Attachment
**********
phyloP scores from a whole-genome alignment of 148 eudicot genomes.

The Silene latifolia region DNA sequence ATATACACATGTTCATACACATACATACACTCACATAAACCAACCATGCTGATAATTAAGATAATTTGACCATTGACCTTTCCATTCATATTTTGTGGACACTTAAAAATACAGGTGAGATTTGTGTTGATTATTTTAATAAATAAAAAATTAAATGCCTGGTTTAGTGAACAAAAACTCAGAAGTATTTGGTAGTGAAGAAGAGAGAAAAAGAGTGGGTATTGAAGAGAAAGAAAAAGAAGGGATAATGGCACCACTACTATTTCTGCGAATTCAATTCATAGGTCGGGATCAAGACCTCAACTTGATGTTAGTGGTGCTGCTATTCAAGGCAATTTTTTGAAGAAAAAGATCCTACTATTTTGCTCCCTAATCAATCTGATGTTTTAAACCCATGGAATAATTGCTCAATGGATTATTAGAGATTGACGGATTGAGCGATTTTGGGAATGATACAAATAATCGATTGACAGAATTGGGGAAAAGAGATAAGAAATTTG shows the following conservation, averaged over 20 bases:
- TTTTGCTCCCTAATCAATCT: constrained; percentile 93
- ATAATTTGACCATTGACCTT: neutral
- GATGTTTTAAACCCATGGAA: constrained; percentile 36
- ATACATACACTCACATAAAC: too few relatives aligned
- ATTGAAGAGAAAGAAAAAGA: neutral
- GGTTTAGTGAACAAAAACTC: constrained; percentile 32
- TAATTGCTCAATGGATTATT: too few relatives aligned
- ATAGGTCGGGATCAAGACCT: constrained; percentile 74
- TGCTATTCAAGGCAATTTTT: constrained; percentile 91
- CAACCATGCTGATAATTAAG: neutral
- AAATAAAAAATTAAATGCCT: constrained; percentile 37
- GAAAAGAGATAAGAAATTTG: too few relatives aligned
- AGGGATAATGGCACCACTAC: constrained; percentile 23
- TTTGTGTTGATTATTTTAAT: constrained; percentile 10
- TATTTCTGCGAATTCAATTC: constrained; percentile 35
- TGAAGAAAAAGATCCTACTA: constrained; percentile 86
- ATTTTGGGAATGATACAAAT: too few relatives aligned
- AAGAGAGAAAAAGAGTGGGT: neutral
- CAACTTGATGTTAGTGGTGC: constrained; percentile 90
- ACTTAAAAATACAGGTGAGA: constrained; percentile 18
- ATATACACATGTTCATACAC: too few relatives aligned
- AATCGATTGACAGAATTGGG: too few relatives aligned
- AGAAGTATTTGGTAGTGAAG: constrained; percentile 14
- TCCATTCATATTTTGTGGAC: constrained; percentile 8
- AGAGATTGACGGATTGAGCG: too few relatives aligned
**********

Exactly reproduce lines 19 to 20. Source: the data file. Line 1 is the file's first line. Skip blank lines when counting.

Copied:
- ATTTTGGGAATGATACAAAT: too few relatives aligned
- AAGAGAGAAAAAGAGTGGGT: neutral